By setting goals
Rather than drone on about the importance of setting goals, I have decided to tell you a little about my goal-setting journey as it relates to the development of Career & Life Direction. That way, you can gain a better sense of how identifying and clarifying goals could make a difference in a variety of areas in your life.
So, here we go. I have three simple goals right now for this website:
1. To improve and expand the service that I offer.
2. To increase the number of people who are interested in this service.
3. To find a way to make this service profitable.
In other words, I am trying to provide a valuable service, to a growing number of people around the world, and eventually make a living in the process.
Goals give general direction
These three goals act as my guide each day that I work on this website.
The other day, for example, I signed up with Google feedburner in order to keep track of the number of subscribers on my RSS feed. I am hoping that more and more people will be interested in the service that I offer (goal #2), and using their service is one way to find out. This program also includes the option to place ads in my feed (goal #3). I may or may not do that, but it is an option.
A few days ago I took a couple of pictures, edited them a bit, and put them in a recent post. I also improved another post (goal #1) and advertised it in the widget sidebar on the left side of the screen. Everything takes time. In the near future I am planning on recording another interview for the “Help others” section (goal #1). Stay tuned.
Having goals helps to focus my activity and establish priorities.
As I look at my goals, I realize that the first one is presently by far the most important. There are millions of blog/websites on the Internet, and likely hundreds of career-related websites, so I need to give you a very good reason to come to visit mine. Hopefully, you are reading this not become someone forced you to, but because you find this site interesting or useful to you in some way.
There are technical questions that need to be addressed for search engines to even find this website. And marketing, at some level, is a must. But for the most part, the content of this site needs to be polished until it shines. It is coming, but it still has a long way to go.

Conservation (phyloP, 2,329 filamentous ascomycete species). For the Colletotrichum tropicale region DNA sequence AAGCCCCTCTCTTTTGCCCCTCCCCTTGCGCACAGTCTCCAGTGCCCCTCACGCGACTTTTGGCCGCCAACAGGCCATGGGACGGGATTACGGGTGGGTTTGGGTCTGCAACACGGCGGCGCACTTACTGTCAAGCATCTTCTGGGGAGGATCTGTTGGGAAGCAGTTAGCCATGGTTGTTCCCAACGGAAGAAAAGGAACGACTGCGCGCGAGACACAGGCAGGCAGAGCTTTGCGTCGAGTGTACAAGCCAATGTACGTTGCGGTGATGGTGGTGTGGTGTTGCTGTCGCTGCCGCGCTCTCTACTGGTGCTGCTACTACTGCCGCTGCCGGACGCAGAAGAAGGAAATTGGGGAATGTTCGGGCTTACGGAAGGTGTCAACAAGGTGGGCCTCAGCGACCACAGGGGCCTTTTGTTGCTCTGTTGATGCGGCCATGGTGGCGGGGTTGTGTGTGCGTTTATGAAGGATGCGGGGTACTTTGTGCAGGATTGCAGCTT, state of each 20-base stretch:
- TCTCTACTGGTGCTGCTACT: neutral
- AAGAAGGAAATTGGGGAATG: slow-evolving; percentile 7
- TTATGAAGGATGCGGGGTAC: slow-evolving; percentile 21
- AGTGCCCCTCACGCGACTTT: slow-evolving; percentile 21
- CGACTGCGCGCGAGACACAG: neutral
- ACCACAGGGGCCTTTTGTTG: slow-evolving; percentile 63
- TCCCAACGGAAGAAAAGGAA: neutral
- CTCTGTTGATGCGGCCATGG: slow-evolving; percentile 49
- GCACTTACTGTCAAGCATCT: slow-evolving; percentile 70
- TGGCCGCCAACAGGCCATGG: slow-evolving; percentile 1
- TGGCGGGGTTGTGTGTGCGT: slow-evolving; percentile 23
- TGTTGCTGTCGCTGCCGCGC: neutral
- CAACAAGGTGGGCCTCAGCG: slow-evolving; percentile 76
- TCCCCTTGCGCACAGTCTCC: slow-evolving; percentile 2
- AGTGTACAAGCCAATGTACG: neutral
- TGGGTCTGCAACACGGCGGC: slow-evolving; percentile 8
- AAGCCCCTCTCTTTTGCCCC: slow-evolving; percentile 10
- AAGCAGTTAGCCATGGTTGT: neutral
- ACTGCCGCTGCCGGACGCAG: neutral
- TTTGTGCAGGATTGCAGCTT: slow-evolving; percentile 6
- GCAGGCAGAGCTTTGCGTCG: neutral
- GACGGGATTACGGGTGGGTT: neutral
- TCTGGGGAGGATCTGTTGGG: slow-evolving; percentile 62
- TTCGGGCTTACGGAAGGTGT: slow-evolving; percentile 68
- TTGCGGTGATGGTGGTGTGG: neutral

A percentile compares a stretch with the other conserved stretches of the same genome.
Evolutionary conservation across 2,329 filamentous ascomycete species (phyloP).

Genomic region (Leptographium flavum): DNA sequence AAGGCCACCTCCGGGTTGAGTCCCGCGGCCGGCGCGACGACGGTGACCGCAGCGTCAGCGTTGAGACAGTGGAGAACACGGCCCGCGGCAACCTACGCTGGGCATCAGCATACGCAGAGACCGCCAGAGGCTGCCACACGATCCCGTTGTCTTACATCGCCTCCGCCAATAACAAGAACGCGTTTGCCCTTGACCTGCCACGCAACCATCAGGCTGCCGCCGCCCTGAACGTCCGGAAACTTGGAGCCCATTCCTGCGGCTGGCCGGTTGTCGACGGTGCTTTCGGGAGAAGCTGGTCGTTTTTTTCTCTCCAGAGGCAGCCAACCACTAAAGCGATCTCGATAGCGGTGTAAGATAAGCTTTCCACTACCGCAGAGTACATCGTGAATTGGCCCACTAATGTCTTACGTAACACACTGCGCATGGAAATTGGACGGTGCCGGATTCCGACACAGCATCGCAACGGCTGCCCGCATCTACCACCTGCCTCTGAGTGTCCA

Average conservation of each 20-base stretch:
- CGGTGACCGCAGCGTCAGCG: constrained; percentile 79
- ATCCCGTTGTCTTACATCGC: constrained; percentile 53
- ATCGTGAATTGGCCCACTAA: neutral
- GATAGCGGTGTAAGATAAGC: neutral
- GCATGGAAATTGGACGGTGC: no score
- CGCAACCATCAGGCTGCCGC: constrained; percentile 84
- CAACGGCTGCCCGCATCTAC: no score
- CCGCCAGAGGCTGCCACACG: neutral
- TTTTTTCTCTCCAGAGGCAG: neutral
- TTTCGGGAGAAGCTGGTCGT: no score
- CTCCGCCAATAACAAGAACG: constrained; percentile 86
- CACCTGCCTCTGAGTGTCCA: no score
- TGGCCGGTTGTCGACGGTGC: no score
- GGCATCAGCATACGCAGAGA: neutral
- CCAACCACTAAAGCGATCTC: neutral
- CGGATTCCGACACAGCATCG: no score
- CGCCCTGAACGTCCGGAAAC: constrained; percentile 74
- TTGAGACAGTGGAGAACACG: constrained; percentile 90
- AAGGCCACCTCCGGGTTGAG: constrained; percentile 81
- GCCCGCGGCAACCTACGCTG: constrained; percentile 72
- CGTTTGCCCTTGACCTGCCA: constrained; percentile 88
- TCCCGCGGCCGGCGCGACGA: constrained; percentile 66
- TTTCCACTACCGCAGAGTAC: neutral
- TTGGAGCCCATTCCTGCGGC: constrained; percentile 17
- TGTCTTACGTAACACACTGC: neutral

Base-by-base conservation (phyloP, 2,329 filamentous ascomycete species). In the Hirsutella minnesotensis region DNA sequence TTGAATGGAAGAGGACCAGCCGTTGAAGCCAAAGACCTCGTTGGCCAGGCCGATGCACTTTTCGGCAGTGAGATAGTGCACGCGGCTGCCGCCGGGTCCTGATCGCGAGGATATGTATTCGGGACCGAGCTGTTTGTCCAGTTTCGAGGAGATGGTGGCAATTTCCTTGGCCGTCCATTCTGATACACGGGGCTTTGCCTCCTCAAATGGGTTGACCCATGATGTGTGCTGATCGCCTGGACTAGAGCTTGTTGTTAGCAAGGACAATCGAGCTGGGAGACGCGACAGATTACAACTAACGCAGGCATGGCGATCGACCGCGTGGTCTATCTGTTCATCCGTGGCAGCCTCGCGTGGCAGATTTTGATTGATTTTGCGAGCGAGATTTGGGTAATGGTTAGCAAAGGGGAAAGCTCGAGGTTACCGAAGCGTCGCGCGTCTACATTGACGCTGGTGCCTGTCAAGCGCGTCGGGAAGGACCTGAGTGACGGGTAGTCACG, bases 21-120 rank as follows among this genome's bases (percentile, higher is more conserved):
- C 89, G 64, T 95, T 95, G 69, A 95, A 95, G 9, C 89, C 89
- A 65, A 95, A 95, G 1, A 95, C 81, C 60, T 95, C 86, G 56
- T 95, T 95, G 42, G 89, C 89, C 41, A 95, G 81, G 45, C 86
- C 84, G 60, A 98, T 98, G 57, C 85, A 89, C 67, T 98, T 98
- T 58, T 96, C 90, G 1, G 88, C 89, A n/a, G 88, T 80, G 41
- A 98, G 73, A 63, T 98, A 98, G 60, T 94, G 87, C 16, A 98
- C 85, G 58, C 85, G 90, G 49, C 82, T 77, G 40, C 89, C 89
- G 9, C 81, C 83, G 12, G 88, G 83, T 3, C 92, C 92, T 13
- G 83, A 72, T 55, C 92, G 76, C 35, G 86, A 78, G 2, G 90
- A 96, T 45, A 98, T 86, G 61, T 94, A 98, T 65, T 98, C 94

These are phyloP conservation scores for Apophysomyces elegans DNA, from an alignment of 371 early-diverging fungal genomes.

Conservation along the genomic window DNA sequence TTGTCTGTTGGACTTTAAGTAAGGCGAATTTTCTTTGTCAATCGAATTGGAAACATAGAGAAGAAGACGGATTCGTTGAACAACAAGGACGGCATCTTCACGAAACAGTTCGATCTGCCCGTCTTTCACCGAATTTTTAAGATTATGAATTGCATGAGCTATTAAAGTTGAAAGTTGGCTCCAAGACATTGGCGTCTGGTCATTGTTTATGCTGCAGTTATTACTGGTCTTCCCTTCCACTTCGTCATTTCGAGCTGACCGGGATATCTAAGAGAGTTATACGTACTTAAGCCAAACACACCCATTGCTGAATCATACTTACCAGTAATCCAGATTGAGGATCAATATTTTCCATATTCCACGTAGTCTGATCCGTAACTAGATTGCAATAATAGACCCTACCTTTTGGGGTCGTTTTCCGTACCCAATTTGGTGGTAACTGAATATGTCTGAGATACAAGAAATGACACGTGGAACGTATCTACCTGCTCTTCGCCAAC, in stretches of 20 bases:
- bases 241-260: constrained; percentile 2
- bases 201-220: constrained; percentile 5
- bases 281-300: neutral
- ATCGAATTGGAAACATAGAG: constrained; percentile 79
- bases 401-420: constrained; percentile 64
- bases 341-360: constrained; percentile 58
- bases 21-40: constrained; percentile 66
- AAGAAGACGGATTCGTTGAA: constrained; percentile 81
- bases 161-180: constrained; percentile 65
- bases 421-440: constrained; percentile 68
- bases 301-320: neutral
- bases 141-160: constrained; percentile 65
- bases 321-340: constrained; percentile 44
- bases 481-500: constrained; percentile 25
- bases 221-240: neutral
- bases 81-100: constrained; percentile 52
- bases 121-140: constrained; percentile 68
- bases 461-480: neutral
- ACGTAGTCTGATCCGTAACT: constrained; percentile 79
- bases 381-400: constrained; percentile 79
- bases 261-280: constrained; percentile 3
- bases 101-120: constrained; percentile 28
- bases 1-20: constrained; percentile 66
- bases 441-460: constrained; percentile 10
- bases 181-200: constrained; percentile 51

If you are not sure which direction you are headed, or where to focus your energy right now, maybe this is due in part because you haven’t taken the time to simply set some general goals. What are your goals? If you like, you could pick an area of your life (i.e. career development, etc.) and make an attempt to write a few goals down.
Goals lead to a specific destination
As I pause to look out my office window, I realize that my goals are incomplete – at least as far as this three-point written list is concerned. If I took the time, I could list a variety of secondary, and a little more specific, goals that plug into each of the main goals listed above. Maybe I should.
For the “how” and “when” questions cry out to be answered. Deciding to travel to, say, Toronto or Frankfurt or Riga or New York, isn’t going to amount to much unless I also decide how I am going to get there and when I am going to go.
Interested in a couple destination details?
If you listen to the audio introduction in the “Why bother” section, you will gain a greater understanding of how I hope to go about improving and expanding this service. If you notice a job board on the left of the screen in the not-too-distant future, you will know that I have selected a specific method to simultaneously improved the services I offer and move towards making a living doing it.
In the goal-setting process, it is easy to become overwhelmed with details and lose sight of larger goals. I don’t want to do that and I suspect that neither do you. So begin with general goals, fix them firmly in your mind, and then slowly work out the details. This, at least, is what I am doing and it seems to be working for me.
What you will read next is a bit of an aside, and something that you have heard on this site before, but I think it ties in here nonetheless.
Don’t begin the career and life direction goal-setting process by asking yourself, “What exactly should I do with my life, and how, and when, and where, and with who?” Don’t ask young people you have just met, “What do you want to be when you grow up?” Ask yourself, and ask other people, rather, questions like: “What do you enjoy?” “What are you good at?” “What are you passionate about?” “How have you been affirmed in the past?” “What could you do to make the largest possible positive impact with your life?” “How do you sense that God is leading you?” Things like that.
If you are floundering right now, try to get yourself going in a general direction that is a fit with who you are, and then slowly (or quickly, if you can) work out the details and write down some very specific goals.
It has been said before, approximately 10 million times, but I’ll say it again: If you aim at nothing, you will hit it every time.
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